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Legal Rights and Responsibilities

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1 Legal Rights and Responsibilities
Chapter 15 Legal Rights and Responsibilities

2 The Sources of our Laws Section 1
A major purpose of laws is to keep the peace and prevent violent acts. They let people know which actions are permitted and which are not. To be fully effective, laws must be fair and treat people fairly.

3 Early Law Legal scholars believe that some kind of law existed in even the earliest human societies. The earliest laws were probably passed from one generation to the next by word of mouth

4 Code of Hammurabi This is the first known system of written law.
King Hammurabi of Babylonia, an ancient Middle Eastern Empire, compiled his code in about 1760 BC. It was a collection of 282 laws regulating everyday behavior. By today’s standards, this prescribed harsh penalties.

5 The Ten Commandments Was another set of early laws found in the Bible.
Hebrews living in ancient Palestine followed the laws. They include moral rules about how people should behave toward one another. We share many of the same ideals today.

6 Roman Law The Romans made a science of the law, called *jurisprudence – a word we use today to mean the study of the law. The first code of Roman law was published in 450 BC – these too would be harsh. Later roman emperors created laws by issuing *edicts – commands that were equivalent to laws. As the Empire grew, these laws spread.

7 Roman Law In AD 533 Emperor Justinian I, ruler of the Byzantine, or Eastern Roman Empire, boiled down the confusing mass of Roman Law into orderly body of rules called *The Code of Justinian. Roman law also became a part of the laws of the Roman Catholic Church, known as *Canon Law.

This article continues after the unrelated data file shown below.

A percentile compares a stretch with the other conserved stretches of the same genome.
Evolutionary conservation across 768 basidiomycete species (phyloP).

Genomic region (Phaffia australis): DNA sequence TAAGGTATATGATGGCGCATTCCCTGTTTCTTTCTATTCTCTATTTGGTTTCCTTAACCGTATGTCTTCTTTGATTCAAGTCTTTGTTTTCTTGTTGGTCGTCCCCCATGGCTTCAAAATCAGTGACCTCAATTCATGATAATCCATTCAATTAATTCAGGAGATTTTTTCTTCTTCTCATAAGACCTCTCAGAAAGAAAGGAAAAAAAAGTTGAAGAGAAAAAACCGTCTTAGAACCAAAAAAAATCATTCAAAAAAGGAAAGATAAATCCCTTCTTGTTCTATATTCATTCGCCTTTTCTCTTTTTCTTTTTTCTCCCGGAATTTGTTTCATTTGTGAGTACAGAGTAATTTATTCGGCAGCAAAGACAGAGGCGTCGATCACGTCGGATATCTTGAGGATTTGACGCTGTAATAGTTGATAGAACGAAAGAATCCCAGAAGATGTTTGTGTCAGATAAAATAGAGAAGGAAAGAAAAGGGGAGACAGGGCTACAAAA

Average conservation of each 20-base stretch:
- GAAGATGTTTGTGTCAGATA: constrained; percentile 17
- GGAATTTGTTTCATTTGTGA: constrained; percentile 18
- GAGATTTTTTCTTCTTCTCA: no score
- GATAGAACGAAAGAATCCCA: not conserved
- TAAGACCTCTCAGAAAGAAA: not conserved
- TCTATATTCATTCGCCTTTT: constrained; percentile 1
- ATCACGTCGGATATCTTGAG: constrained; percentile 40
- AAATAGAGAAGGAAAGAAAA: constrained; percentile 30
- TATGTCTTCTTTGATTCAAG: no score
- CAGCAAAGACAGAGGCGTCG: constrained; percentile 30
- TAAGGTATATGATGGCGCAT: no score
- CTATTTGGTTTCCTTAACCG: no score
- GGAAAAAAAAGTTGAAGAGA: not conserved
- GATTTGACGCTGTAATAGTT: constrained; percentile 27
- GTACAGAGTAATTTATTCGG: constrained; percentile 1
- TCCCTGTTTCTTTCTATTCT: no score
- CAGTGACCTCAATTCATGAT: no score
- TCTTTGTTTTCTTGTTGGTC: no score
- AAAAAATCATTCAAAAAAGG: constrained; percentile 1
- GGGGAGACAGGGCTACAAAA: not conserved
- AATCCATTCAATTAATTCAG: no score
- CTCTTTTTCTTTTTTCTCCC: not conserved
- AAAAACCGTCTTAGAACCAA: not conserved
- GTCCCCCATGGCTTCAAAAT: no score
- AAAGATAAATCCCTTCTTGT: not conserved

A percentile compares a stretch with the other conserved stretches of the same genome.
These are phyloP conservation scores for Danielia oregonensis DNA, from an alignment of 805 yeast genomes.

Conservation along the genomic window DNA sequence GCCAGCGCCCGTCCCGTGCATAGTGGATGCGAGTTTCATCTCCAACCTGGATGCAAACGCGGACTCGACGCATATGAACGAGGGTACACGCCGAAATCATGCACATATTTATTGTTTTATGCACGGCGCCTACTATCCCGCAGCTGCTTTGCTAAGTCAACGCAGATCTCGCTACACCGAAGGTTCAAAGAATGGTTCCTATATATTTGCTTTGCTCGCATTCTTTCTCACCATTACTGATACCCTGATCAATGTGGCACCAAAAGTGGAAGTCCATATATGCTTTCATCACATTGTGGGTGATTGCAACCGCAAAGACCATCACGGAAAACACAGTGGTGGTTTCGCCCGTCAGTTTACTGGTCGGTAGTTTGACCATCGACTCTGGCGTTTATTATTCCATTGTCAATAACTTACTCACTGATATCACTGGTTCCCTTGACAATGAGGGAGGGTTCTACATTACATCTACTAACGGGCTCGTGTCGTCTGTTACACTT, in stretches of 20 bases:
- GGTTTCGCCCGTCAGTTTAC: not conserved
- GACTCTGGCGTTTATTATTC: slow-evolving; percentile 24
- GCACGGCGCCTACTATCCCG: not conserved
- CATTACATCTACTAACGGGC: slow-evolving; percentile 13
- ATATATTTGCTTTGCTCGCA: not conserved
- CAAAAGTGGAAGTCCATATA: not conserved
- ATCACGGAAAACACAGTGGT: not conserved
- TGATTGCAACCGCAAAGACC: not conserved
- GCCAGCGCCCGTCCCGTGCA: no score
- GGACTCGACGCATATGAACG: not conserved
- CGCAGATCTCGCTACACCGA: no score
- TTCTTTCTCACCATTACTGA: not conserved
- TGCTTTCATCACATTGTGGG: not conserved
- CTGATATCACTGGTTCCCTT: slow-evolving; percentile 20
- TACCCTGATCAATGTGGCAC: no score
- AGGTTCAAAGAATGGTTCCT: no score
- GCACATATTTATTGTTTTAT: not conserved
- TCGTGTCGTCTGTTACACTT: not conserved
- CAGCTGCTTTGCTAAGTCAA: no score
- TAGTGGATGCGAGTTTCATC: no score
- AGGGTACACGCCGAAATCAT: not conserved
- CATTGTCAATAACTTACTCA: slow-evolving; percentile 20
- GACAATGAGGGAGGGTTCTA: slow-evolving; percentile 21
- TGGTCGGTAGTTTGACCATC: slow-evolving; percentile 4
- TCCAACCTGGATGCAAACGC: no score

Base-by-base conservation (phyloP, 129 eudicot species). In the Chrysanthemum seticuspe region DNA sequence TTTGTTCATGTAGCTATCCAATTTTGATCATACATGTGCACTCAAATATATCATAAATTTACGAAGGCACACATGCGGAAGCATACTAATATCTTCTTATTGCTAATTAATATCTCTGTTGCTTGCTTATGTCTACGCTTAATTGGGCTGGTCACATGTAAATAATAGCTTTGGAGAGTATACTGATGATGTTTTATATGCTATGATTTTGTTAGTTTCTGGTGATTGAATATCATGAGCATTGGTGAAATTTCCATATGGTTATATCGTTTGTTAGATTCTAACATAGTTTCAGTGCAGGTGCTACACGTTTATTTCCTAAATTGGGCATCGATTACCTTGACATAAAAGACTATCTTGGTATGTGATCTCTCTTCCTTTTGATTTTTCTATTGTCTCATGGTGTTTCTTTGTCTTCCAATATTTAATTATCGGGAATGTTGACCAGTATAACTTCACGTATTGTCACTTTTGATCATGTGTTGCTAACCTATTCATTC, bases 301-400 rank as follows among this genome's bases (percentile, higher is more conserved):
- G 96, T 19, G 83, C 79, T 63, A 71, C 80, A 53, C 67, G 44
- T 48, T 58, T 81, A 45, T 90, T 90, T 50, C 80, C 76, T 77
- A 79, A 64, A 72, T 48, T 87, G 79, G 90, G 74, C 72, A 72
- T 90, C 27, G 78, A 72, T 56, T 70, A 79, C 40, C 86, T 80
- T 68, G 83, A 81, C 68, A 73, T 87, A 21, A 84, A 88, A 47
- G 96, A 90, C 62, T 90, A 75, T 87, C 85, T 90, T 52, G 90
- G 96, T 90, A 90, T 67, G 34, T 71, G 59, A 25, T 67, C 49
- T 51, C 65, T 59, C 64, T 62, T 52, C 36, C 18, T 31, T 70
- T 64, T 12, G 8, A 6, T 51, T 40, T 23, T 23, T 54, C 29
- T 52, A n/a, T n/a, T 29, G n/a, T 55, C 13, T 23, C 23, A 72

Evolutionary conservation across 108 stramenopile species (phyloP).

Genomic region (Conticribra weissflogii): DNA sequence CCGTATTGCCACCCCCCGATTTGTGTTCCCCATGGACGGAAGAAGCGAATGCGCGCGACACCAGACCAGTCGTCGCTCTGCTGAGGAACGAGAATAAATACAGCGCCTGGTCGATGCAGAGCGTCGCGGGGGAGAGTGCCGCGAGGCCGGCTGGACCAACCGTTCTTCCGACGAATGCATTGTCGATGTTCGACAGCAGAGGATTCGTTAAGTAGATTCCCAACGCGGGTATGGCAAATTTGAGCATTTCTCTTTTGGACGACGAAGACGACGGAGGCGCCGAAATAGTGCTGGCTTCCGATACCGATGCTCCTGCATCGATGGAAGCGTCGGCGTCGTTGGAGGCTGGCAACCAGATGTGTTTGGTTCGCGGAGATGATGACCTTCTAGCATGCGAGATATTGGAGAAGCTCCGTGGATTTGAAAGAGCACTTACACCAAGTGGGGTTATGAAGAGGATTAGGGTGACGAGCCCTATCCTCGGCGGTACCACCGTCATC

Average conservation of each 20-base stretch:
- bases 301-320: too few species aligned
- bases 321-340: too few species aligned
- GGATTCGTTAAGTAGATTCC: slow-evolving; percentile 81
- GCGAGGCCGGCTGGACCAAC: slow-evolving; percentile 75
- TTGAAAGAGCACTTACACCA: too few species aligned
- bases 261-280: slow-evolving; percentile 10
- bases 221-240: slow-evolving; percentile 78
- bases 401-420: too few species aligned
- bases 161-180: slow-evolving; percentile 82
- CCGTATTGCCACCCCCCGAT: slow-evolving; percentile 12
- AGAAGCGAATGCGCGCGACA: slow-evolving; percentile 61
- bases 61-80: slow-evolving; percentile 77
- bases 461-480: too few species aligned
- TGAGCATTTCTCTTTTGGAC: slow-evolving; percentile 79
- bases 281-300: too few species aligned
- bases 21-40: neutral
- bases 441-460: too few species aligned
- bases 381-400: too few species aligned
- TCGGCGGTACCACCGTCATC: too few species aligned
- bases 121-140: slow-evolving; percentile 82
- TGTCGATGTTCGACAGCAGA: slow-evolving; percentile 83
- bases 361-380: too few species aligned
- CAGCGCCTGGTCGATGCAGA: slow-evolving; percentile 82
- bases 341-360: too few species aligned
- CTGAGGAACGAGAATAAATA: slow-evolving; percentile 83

8 Roman Law More than twelve hundred years later, the French emperor Napoleon Bonaparte updated the Justinian Code and called it the *Napoleonic Code. The code was spread throughout the land he conquered and as a result, much of the world now lives under some form of Roman Law as interpreted by the Napoleonic Code.

9 English Law The most important source of American law is English law.
*Common law – from England is law based on court decisions rather than on legal code. *Precedents – are legal opinions that became part of the common law English judges blended Roman law and canon law into the body of common law. It can include basic principles of citizens’ rights such as trail by jury and the concept that people are considered innocent until proven guilty. In Parliament – written *statutes – came to dominate the English legal system.

10 Types of Laws : Section 2 Criminal Law
Seek to prevent people from deliberately or recklessly harming each other or each other’s property. The government is always the *plaintiff. This is because the American society of justice assumes that society – everyone- is the victim when a crime is committed. Crimes are graded as either *felonies or *misdemeanors.

11 Civil Law Involve disputes between people or groups of people – individuals, organizations, or governments in which no criminal laws have been broken. When a civil case goes to court, it is called a *lawsuit – a legal action in which a person or group sues to collect damages for some harm that is done. Another type of dispute involves *torts – or civil wrongs. In tort law a person may suffer an injury and claim that another party is responsible because of negligence. Another type of civil law is *family law. It deals with family issues and problems.

12 Public Law Public law, or constitutional law, involves rights guaranteed under the Constitution or spelled out in congressional legislation. Another element of public law is *administrative law, which includes all the rules and regulations that government agencies of the executive branch must issue to carry out their jobs. *Statutory law is another type of public law. *Statute is a law written by a legislative branch of government that regulates our behavior.